Narrator: This is Science Today. Older women who actively take part in one preventive health measure, like taking calcium supplements, are more likely to engage in others - like getting regular mammograms. Those are the findings of a UCLA study conducted by David Reuben, director of geriatric medicine and gerontology. Previous research suggested old age was one of the factors contributing to poor adherence to mammography.
Reuben: What we're seeing here is a change in the dynamic, whereas older women in this study are going to be more empowered and take more responsibility.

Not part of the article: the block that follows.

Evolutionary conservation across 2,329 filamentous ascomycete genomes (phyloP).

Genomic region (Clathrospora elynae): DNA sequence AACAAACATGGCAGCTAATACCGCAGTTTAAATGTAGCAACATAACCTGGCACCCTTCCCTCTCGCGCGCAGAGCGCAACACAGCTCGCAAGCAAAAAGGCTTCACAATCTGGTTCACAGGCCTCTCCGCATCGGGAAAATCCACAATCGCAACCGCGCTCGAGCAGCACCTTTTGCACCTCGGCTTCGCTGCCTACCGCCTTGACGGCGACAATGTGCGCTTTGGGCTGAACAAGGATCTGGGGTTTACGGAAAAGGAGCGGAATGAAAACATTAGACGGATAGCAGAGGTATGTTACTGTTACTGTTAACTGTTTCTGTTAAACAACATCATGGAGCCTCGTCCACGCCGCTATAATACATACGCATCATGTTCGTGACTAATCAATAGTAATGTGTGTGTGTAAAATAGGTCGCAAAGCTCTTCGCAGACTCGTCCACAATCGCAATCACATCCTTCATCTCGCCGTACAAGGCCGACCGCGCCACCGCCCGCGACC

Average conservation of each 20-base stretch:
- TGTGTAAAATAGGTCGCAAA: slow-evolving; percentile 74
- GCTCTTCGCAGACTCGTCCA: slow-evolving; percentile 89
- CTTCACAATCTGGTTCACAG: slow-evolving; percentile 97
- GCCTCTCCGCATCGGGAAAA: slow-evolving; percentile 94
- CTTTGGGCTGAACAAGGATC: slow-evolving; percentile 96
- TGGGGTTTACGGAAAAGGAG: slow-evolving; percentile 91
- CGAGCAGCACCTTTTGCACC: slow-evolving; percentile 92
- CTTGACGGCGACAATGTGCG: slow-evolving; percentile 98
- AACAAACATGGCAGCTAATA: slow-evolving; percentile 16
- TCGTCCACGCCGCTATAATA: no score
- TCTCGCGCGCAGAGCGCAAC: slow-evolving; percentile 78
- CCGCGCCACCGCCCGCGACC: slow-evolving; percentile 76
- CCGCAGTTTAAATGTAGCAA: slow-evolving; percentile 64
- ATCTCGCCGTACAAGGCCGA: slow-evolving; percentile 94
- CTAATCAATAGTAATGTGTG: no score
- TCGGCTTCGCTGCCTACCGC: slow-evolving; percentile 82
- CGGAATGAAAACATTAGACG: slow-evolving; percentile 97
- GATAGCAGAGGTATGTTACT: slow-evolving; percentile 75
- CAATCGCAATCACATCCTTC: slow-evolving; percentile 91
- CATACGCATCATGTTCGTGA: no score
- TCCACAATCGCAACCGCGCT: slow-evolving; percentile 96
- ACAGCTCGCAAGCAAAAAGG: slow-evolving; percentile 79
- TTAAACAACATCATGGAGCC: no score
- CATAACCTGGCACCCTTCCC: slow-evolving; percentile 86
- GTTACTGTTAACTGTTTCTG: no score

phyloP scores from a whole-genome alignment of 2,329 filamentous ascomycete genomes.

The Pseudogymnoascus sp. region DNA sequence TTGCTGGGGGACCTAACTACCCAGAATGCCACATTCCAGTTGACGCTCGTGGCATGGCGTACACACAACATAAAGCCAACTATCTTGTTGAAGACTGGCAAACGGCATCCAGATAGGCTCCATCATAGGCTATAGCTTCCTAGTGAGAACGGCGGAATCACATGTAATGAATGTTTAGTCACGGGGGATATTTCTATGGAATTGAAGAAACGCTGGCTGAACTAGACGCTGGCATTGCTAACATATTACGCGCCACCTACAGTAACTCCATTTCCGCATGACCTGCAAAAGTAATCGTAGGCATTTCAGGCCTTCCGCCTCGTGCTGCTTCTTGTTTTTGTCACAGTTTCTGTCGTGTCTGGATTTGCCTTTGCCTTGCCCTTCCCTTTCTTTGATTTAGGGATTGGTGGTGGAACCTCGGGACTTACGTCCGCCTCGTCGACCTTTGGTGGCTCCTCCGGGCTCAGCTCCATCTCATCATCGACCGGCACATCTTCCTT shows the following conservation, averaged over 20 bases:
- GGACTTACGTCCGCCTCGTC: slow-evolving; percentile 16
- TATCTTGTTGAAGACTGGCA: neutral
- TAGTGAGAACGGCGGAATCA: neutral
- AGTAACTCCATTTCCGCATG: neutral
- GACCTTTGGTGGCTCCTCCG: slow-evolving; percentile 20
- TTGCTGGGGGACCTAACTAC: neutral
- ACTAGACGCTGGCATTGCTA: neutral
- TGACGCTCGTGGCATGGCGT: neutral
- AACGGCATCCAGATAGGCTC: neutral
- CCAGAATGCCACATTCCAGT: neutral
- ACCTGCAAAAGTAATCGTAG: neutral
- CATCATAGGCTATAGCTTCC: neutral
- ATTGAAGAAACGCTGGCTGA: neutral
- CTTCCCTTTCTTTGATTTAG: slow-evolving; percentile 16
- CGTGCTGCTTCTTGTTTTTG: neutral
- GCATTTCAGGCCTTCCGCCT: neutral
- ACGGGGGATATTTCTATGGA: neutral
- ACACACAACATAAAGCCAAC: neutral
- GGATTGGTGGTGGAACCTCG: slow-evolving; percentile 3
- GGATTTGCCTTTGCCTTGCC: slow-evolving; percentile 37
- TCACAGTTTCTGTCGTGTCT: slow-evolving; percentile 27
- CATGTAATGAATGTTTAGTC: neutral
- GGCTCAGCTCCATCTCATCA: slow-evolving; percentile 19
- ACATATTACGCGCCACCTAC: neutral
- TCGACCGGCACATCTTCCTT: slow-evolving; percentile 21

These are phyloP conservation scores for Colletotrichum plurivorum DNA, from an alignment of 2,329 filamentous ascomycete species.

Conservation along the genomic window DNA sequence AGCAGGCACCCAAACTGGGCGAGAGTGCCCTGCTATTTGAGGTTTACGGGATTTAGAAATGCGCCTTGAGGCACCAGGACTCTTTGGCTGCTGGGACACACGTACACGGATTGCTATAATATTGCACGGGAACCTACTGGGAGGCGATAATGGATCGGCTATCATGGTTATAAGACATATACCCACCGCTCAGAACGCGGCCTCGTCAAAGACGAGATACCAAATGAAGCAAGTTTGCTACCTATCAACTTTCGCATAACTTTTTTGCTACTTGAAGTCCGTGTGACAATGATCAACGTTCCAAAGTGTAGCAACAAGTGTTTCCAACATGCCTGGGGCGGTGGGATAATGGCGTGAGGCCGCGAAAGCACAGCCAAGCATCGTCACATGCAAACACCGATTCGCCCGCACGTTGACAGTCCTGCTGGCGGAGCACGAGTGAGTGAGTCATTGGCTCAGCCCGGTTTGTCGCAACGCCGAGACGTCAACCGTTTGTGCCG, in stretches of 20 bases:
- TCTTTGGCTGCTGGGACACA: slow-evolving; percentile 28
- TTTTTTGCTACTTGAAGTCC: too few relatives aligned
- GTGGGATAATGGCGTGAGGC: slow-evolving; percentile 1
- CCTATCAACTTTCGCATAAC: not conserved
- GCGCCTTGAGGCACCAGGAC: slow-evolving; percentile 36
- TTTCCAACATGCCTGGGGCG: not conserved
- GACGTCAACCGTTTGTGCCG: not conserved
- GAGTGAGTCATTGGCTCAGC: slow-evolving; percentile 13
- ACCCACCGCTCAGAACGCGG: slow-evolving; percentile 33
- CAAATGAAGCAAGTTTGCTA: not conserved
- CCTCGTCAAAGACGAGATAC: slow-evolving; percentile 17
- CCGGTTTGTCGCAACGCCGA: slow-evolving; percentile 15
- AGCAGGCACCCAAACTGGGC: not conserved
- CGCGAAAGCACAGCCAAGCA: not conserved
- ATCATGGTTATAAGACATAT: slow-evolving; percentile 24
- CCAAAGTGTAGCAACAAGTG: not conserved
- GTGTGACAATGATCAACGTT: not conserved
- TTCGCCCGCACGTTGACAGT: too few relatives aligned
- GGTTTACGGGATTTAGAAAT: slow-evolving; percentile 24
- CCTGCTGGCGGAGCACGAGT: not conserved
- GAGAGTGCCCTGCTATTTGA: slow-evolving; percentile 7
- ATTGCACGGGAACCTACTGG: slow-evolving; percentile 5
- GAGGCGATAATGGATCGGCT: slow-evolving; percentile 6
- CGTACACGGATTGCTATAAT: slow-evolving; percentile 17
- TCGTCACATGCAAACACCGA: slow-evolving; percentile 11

Narrator: Reuben says part of this is because the doctor-patient relationship is no longer so paternalistic.
Reuben: I think what's happening is it's what they call a cohort phenomenon - that people who were very much in this paternalistic mode of receiving health care will all have passed on and that the up and coming generation of older people are going to be more empowered and more participatory in their health care decision making.
Narrator: For Science Today, I'm Larissa Branin.